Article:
Half of Irish people find information on climate action confusing – SFI
11 November 2019 | 0
Research from Science Foundation Ireland (SFI) found that 49% of Irish people find information on climate action confusing and unclear.
As part of the currently ongoing Science Week 2019, SFI commissioned iReach Insights to investigate the Irish public’s understanding and awareness of climate change. It identified what the public are willing to do to make a positive climate impact and what they understand to be the biggest changes they can make as individuals. This research aligns with the central theme of this year’s Science Week: climate action.
The vast majority (86%) of participants studied agreed that climate change is mostly due to human activity. This belief is most common among younger participants, in fact 91% of 18-34-year-olds agreed with the statement. Plus, 88% agreed that the earth is getting warmer as a result of climate change.
In terms of making a personal impact, 74% of respondents said they would be willing to use reusable drinking bottles, coffee cups or shopping bags, while 73% could commit to reducing their food waste. While 36% would reduce their meat consumption, 10% would eat a plant-based diet to make a positive environmental contribution.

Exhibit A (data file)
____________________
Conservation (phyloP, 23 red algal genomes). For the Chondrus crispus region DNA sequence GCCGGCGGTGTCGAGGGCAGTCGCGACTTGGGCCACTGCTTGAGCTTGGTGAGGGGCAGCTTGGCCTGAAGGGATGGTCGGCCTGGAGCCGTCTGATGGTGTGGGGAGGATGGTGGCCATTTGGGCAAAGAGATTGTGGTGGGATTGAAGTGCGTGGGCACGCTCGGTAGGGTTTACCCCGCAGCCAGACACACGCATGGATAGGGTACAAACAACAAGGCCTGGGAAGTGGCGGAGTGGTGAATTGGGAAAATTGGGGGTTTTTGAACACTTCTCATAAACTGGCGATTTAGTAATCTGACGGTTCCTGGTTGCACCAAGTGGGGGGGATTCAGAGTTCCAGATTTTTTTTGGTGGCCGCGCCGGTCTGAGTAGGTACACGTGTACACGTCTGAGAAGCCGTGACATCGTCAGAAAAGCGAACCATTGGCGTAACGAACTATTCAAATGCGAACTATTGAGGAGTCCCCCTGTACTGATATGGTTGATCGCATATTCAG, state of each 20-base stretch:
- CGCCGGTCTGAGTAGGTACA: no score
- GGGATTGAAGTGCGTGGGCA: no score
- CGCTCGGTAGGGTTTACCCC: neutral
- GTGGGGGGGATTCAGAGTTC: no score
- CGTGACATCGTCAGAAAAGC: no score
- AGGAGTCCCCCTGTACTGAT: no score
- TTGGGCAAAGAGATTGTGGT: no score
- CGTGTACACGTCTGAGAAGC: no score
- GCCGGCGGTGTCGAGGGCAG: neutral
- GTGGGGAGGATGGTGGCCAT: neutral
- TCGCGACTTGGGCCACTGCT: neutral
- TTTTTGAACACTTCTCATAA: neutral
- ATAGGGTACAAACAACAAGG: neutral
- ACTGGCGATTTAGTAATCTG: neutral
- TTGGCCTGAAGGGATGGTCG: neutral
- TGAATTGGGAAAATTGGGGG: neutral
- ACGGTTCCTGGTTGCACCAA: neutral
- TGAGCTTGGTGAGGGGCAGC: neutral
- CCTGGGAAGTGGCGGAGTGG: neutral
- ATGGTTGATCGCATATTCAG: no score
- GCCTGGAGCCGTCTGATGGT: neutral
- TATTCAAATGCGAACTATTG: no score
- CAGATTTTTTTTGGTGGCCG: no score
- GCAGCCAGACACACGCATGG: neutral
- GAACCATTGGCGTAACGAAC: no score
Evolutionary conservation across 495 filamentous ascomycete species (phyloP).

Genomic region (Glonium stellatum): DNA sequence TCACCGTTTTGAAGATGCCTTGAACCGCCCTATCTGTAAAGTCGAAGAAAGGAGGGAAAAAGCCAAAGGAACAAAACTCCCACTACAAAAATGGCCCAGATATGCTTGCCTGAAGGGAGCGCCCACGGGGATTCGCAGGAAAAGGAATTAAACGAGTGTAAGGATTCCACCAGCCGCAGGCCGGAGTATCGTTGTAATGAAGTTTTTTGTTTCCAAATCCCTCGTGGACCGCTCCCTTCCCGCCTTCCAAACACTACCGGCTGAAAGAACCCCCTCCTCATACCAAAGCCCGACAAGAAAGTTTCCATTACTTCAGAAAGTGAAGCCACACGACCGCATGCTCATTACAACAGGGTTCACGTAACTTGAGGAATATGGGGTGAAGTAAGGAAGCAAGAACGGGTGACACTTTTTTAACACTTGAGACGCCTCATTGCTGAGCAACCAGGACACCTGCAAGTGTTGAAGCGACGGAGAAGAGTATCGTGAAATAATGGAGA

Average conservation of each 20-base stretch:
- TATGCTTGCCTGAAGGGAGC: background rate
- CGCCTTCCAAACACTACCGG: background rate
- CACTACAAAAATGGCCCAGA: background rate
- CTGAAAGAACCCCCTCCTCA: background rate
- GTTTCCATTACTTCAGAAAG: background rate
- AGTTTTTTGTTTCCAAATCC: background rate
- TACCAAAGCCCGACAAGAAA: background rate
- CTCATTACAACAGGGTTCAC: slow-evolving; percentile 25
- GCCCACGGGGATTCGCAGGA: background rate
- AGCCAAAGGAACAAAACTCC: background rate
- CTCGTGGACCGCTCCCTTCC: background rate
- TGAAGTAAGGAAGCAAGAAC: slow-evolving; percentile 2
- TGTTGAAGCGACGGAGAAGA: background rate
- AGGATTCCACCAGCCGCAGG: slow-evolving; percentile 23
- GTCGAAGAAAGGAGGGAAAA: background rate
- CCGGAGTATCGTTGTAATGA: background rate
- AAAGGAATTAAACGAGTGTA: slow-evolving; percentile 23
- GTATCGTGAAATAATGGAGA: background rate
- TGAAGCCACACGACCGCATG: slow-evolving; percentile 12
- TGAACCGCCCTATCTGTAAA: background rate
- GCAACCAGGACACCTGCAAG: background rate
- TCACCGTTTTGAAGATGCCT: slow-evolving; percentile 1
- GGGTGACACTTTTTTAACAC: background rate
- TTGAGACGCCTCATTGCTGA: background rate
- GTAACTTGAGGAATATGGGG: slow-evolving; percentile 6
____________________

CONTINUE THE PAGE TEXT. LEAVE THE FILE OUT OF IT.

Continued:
Respondents believe they can make the biggest personal impact by using energy efficient products in their home (55%); using reusable drink containers or shopping bags (49%); and by cycling, walking or using public transport more (49%).
Science Week 2019
Science Week 2019 is already in full bloom, having kicked off on 10 November. Hundreds of events will take place over the course of the week to bring science and climate action to the fore of the Irish public’s minds.
“Climate change is the biggest crisis facing humanity today. Climate disruption is already having diverse and wide-ranging impacts on Ireland’s environment, society, economic and natural resources. It is changing where people, plants and animals can safely live, and the recent media and policy focus on climate emergency and action is to be welcomed,” said Prof Mark Ferguson, director general, SFI and chief scientific adviser to the government of Ireland.
“As part of Science Week 2019, we are seeking to help people understand climate change, how science and technology can help us create a positive climate future and the impact we as individuals can have on climate change. Given that a significant majority of our research respondents stated that they find information on climate action confusing, we hope to provide research-based information and solutions as part of Science Week 2019.
“Reducing plastics is only one of a multitude of actions required, we need to widen the engagement with the public in relation to solutions to greenhouse emission and climate action.”
For more information about Science Week visit: www.scienceweek.ie